Having said all that though, do keep scale in mind. One or two friends is very different to a whole quilting group or guild, and different to a class of students. No mass distribution, please! And if you fancy yourself a designer do NOT, under any circumstances, take my designs or anyone else's and rewrite them and sell/distribute them as your own. That is not acceptable, and it's incredibly inappropriate and inconsiderate. (Yes, it has happened to me!) Also keep in mind that what I have said relates to my patterns, not quilt patterns in general. If in doubt, ask. That's the safest and most respectful way to do most things, I think.

What are your thoughts? I'd love to hear them. :)

Hope x

Sunday, 26 April 2015

Rose Parade Spools - A Swap Quilt Received

I've shown you what I made for the #igminioz swap on Instagram. Well today, as promised, I'd like to show you what I received:

Isn't it pretty? I feel so very lucky. My partner Julie (@patchwork_gecko on Instagram) went to so much trouble. In the questionnaire I said that my favourite fabric line so far is Rose Parade by Moda. It's a line that is long out of print, but Julie went to the trouble of sourcing a jelly roll of Rose Parade to make my quilt with.

And not just a quilt - she also made me a coin purse, mug rug and a spool pin cushion with the Rose Parade fabrics, and included in the package some little spool blocks and some left over jelly roll strips. PLUS there was a tea bag wallet (with tea bags), chocolate (my favourites, she stalked me well!) and a charm pack of Fresh Cut by Basic Grey (who I'd said is my favourite fabric designer).

I feel so incredibly spoilt and happy and grateful. Everything is perfect for me, and I love it all. Did you notice the hand-stitched label and the selvedges on the back? Also, it just so happens that the turquoise of the border and binding is a very close match for the trim colour in my craft room, see?

How's that for perfect?

This is the first quilt anyone has made for me, and I am smitten.

Bye for now

Hope x

Monday, 20 April 2015

Millennium Star - A Swap Quilt

In my last post I shared a photo of a quilt in progress. That quilt is now finished and I'm so happy to be able to share some photos with you. You can click on any of the photos to get a bigger view.

This quilt is now living in Queensland with somebody I have never met! You see, I made it for a swap run on Instagram. (The hashtag, if you'd like to look, is #igminioz.) It was my first swap, and I had lots of fun making the quilt, despite a sore shoulder slowing me down with the quilting.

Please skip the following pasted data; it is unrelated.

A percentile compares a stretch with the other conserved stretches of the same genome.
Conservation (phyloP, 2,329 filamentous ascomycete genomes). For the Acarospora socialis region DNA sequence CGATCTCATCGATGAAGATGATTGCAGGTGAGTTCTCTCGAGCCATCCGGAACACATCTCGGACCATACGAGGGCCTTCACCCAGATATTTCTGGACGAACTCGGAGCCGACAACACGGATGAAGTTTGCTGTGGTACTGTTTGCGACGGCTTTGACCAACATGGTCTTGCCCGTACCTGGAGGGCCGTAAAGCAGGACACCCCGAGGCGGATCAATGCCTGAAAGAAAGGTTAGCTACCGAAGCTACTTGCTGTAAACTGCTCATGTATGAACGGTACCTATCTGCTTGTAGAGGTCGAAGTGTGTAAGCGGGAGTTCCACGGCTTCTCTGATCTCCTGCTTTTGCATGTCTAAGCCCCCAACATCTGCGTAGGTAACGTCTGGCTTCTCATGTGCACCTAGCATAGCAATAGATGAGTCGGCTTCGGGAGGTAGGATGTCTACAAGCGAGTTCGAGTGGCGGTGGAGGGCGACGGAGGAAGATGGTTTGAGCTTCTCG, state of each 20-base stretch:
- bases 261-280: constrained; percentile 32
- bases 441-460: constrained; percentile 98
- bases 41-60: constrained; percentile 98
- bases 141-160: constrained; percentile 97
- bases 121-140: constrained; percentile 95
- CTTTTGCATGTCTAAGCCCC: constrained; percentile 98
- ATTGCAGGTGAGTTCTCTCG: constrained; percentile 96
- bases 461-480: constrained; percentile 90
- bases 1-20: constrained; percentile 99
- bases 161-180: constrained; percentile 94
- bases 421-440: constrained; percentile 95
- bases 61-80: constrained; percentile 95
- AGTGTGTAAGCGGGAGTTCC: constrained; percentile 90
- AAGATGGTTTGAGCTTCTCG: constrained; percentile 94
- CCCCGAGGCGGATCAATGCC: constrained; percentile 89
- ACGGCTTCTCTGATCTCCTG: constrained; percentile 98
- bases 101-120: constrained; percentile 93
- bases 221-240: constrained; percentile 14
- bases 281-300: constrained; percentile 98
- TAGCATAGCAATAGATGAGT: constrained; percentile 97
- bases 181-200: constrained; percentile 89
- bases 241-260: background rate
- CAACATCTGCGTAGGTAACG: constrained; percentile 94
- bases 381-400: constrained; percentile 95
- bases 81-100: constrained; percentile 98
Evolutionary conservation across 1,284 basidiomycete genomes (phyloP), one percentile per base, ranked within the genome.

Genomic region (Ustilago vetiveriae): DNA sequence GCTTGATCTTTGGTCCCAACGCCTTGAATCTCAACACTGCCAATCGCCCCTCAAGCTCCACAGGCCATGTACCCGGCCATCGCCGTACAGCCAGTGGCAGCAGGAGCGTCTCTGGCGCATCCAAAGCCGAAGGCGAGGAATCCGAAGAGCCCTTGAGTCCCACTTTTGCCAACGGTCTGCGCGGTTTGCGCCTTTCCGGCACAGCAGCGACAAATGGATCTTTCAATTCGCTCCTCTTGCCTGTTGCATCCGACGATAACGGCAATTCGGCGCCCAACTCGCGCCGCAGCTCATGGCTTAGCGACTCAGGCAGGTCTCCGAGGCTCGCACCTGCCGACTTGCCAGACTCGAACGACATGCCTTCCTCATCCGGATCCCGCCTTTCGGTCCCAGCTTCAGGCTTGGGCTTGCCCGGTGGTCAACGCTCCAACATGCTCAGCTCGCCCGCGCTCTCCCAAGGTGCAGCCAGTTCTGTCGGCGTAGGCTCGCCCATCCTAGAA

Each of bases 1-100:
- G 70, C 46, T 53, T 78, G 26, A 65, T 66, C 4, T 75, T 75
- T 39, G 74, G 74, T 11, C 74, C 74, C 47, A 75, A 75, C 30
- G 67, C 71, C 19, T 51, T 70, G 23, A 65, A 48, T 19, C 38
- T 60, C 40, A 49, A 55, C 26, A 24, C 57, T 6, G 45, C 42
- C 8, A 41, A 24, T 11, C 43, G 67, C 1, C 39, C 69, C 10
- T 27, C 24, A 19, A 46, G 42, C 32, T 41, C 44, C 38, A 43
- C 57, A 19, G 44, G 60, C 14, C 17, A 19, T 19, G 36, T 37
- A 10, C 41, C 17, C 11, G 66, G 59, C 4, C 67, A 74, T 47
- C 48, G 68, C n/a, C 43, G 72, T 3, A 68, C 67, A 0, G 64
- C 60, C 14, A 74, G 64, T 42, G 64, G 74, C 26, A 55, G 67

It is an interesting exercise, making a quilt for someone based on knowledge you gain of them through a questionnaire and 'stalking' them on social media. (It was a secret partner swap). I was very fortunate in that my partner, @strange_stitches, commented on and 'liked' my progress photos, so I felt I was on the right track. Still, I was very nervous and so, so excited when it actually arrived and she got to see it in person. Her reaction was all I could have hoped for and more, and actually brought tears to my eyes!

I admit to being rather proud of this quilt, and completely smitten. The fact that it has gone to a fellow patchwork quilter is, I think, wonderful. I know that she knows what has gone into making this, and that makes giving it away so much easier. I also got to watch her progress on the quilt she made for her partner, all the effort she put in, which was fun.

The pattern I used for the star is called "Millennium Star" and is from the e-book included with the Craftsy Class "Quick-Strip Paper Piecing" by Peggy Martin. I love that class. It has made paper foundation piecing so much more fun for me, and easier. I highly recommend it. I changed the orientation of the star to have more room to go to town with the quilting.

The quilt finishes at a touch under 25" square. The quilting is mostly done with Aurifil 50wt thread. The black quilting took a LOT of thread - I went through over four bobbins! I also used rather a lot of purple thread for the feathers. I used white cotton batting behind the star, and black batting of a cotton-polyester blend for the quilt as a whole. I pre-washed all the batting.

All in all, I'm very happy to have participated in this swap. Whether or not I will do another one remains to be seen. Though it was not all I had hoped it would be, I feel I was very lucky with the partners I was allocated, and the interaction I have had with them and a few others over the course of the swap. And the swap package I received from my partner... wow. I was, and still am, thrilled and touched. I will share that with you next time.

Bye for now,

Hope x

P.S. Have you participated in a quilt swap? What did you think?